In January 1996, the founders of Google revolutionized the way Internet search engines operate. Google’s success lies in its ingenuity and usefulness to the common Internet user, and has since inspired young entrepreneurs to follow in the footsteps of possibly the greatest tech start-up of all time. However, in recent years, a growing stigma surrounding the tech industry has created a wake of hugely successful start-ups, which has led to a number of ambitious young tech geniuses to opt out of a college degree in order to pursue their technology venture.
To no degree do the historic stories of Mark Zuckerberg and Bill Gates dropping out halfway through college demonstrate the importance and value of a college education. And, having not at all curbed the present stigma between college and the tech industry, the wild success of Google and Facebook has only furthered the desire for young techies to pursue their ambitious goals. In combination with the epic histories of Google and Facebook, the average college loans skyrocketing up to $30,000 has made the possibility of skipping college seem more appealing to some. Recently, the current Google Chairman, Eric Schmidt, publicly announced his opinion on the critics of the necessity of a higher education, saying: “They’re just wrong.”
From an economic standpoint, there are two interpretations on the utility of a college education one can take. Some see college as an inevitable abyss from which climbs the burden of student loan and financial debauchery. On the other hand, others value the life-long benefits of a college education as more than just the economic fallbacks that are met immediately upon graduation. In my opinion, tech gurus who see college as a hindrance to their future endeavors will eventually feel regret for what they opted out of. Even if the slim possibility of starting a successful technology business before graduating college occurs, the maturation and growing of the mind that the college experience offers will always prove to be a reliable asset for life, and the risks one takes when choosing to skip college are grave.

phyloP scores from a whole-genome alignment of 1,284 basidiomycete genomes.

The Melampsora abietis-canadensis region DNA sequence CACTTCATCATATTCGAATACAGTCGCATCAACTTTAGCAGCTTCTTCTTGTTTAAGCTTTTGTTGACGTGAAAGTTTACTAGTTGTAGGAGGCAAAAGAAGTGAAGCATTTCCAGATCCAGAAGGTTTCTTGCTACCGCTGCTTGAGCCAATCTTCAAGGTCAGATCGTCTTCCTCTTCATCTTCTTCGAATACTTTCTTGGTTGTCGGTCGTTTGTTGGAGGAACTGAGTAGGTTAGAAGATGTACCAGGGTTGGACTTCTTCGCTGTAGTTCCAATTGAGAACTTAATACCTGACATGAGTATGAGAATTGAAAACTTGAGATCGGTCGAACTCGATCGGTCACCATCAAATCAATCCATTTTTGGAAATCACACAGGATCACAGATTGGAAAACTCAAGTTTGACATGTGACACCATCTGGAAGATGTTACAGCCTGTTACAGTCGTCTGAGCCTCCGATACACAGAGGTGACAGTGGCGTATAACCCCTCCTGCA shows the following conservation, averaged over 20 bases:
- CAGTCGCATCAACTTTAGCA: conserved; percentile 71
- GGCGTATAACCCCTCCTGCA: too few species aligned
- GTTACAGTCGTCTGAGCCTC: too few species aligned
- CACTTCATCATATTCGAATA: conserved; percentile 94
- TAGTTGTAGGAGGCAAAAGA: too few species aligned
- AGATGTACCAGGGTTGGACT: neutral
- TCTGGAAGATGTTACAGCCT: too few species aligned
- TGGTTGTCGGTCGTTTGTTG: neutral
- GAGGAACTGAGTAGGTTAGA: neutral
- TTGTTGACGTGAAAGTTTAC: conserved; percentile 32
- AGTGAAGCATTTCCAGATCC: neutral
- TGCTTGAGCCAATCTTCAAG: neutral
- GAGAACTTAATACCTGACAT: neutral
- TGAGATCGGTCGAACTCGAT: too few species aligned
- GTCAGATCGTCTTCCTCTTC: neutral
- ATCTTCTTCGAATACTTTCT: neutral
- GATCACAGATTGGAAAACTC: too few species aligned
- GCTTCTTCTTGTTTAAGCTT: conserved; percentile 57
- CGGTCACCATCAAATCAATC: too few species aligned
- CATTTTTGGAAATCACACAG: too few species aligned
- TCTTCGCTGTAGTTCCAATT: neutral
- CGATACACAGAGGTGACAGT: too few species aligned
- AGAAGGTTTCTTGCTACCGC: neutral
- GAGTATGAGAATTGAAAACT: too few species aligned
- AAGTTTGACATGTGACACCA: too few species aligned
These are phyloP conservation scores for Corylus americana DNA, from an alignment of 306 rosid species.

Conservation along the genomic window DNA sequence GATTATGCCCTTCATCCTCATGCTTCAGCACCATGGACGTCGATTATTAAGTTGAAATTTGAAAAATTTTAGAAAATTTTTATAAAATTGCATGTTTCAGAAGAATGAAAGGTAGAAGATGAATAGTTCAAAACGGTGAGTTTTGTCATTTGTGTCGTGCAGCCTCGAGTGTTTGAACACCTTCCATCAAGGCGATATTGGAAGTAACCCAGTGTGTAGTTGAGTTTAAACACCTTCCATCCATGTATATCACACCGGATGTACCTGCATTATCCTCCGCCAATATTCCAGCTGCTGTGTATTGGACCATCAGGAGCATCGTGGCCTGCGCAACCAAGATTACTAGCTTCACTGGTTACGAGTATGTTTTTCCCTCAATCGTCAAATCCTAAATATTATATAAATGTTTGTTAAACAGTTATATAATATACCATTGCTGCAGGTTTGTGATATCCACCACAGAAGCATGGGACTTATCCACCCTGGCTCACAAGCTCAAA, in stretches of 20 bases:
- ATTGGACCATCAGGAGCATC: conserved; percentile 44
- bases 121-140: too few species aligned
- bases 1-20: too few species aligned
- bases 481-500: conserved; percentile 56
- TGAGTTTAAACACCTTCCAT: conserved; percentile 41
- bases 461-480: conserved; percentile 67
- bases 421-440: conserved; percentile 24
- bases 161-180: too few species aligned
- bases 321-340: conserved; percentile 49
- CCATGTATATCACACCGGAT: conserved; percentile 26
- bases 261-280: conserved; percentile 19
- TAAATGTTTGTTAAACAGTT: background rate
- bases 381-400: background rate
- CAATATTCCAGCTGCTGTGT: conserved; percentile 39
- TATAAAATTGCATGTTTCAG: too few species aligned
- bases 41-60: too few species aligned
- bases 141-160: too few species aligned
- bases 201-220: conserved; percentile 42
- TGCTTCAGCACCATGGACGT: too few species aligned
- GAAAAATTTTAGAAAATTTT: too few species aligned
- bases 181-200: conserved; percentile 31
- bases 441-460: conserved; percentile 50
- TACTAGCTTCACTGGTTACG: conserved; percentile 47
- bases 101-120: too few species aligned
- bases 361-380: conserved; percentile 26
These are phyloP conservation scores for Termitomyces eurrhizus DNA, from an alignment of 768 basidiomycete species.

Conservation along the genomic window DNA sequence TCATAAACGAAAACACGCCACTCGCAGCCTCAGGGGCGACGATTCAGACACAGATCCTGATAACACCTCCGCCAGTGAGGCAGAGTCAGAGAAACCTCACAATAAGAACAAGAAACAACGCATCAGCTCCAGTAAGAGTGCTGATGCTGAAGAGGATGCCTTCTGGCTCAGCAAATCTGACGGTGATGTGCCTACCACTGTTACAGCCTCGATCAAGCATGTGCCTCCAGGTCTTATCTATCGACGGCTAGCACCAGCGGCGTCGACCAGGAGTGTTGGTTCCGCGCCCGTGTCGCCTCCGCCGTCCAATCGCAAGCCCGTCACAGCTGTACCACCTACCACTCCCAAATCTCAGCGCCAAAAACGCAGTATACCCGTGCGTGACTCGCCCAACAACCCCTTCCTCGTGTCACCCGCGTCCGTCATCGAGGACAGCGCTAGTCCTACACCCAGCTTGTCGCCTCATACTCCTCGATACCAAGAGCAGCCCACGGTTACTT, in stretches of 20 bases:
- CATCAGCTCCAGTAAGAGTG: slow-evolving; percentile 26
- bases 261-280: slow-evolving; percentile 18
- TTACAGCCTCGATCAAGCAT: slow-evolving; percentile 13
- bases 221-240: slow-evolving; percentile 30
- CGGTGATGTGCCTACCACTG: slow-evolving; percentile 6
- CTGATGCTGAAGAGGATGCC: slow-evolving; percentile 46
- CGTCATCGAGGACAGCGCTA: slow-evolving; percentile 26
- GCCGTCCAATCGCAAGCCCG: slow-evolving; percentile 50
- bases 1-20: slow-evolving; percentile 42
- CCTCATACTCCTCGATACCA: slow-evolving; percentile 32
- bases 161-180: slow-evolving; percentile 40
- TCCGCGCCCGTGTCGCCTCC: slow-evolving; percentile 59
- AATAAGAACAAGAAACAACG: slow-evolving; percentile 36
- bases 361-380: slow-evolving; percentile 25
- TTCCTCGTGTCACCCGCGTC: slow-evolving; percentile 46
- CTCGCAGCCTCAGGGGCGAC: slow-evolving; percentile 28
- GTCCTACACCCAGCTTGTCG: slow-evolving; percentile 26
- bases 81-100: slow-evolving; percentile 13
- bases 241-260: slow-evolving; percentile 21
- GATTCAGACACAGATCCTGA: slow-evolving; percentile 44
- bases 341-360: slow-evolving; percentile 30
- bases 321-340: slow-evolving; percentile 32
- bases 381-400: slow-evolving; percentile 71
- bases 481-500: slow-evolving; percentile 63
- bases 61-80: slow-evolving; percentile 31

Eric Schmidt thinks that the talent of “grit” is an extremely important lesson acquired during college. Especially here at BC, students are taught to strenuously pluck and mettle their minds, constantly building their strength of character through hard work and diligence. The greatest asset of a college education may not be the actual knowledge a student memorizes or understands, but, in fact, may be the learning of how to work hard. College provides a safety net for students to take risks and learn from their mistakes, while the tech business world offers no immediate benefit from taking large risks except only greater opportunity for failure. What’s more important is that we learn how to work together as a team in college; living in a community of hard workers builds our confidence and ambitions as valuable assets for our eventual career success.
When I was in seventh grade, one of my closest friends was suspended from school for hacking into the administrator’s computers. Fast-forward seven years, he is halfway through college and tells me that he will not be continuing because he doesn’t feel like he is being productive enough. He is a perfect example of the product of the tech industry stigma; yet, I admit he does have the technological skill to be incredibly successful even without a college education; he is a one-in-a-million type kid. I do not disdainfully interpret his decision, for I am confident that his skills will prove him successful degree or no degree; however, I am slightly saddened that he does not value the wonderful opportunities that college provides young kids with that you cannot find anywhere else. What I hope to convey is that the college years furnish our adolescence completely to ease our transitions into the working world, and to skip these provisions puts your future decisions at greater risk.